More than just Troubled
Nevertheless, this book has many chapters that make engrossing reading. Among them is Mary O’Dowd’s delightful “Women in Ulster, 1600-1800”. O’Dowd demolishes “the popular perception of Gaelic Ireland as a society that encouraged independence in women”. High-born women were treated ruthlessly as diplomatic fodder. When Red Hugh O’Donnell cast aside his wife Róise O’Neill in 1598, her father, the earl of Tyrone, could hardly complain, as he had done the same kind of thing several times over. In 1607, in the Flight of the Earls, Rory O’Donnell, earl of Tyrconnell, left his wife Bridget behind, though he brought with him his infant son and a wet nurse. Tyrone did take his fifth wife, Catherine, with him, almost certainly against her will, as she had been heard to complain of the “many violences” that her husband “had done her in his drunkenness”.
A century and a half later the flourishing domestic linen industry, by giving women a pivotal economic role, reduced the gap between the sexes. Elizabeth Shipboy, of Coleraine, and Mary Ann and Margaret McCracken, in Belfast, for example, ran their own clothing businesses. O’Dowd notes that some Presbyterian congregations tolerated premarital sex as long as the couple married afterwards – in the 1780s and 1790s some 19 per cent of brides were already pregnant when they were plighting their troth.
Can Diane Urquhart, 188 pages later, continue the story of women in Ulster after 1800 to the same standard? The answer, emphatically, is yes. Very deftly, she handles a dizzying quantity of statistics on marriage, fertility, illegitimacy, prostitution, child abandonment, infanticide, and maternal and child mortality, and with compelling comment on moral codes and fascinating material on fertility control.
Sean Connolly’s elegantly written “Religion and Society, 1600-1914” demonstrates with depressing conclusiveness that by the beginning of the 20th century the “religious structure of Ulster society was still largely determined by the defeats and victories of three centuries earlier”. In another chapter he collaborates with Andrew Holmes to produce an engaging survey of popular culture between 1600 and 1914. Indeed some of the best presented, most innovative and informative chapters are collaborative efforts.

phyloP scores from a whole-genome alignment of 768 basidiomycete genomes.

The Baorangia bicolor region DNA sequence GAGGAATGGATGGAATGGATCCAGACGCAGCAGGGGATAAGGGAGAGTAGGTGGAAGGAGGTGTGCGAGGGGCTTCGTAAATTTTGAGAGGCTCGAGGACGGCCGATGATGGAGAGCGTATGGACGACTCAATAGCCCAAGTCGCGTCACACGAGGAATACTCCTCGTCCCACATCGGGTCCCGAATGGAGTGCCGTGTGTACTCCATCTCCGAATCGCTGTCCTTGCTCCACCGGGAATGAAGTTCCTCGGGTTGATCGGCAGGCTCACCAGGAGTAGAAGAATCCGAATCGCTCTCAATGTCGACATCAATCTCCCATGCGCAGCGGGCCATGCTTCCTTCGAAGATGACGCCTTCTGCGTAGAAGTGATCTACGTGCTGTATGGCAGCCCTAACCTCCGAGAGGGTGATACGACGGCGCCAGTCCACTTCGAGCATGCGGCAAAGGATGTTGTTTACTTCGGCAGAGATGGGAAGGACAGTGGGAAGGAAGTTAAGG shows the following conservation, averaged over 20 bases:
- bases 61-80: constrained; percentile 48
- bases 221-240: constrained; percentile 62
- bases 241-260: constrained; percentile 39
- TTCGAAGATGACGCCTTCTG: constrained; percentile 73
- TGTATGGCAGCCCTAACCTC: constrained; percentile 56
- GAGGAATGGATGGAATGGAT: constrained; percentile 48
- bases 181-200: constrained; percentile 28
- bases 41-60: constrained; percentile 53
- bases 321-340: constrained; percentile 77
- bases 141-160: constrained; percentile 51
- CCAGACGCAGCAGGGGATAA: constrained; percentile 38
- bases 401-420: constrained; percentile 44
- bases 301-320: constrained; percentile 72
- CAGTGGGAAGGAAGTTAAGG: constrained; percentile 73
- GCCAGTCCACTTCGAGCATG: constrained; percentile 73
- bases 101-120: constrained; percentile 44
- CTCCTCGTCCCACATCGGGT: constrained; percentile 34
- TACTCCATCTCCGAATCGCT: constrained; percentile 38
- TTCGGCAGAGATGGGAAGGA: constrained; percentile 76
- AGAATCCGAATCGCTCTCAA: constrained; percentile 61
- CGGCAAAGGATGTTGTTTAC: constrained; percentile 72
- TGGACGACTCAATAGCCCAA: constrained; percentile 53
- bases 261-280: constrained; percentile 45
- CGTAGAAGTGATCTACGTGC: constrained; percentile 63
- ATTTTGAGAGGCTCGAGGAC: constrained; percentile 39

“People and Population Change, 1600-1914”, by Liam Kennedy, Kerby Miller and Brian Gurrin, is almost certainly the most magisterial chapter. With exemplary explanation these three draw on an astonishing quantity and range of studies published over the past 40 years or so (more than that if Ken Connell’s The Population of Ireland 1750-1845 is included). This invaluable chapter charts how Ulster, a war-torn and thinly populated province of no more than 200,000 inhabitants in 1600, lagging behind Leinster and Munster, expanded its population tenfold by 1841, shifting the island’s demographic centre of gravity northwards. The trio of writers, though recognising the “dearth of empirical source materials (representative baptism, marriage, and burial registers)”, embark on a clear, detailed and enlightening consideration of the reasons for population increase and why the demographic balance between Catholics and Protestants kept tipping backwards and forwards.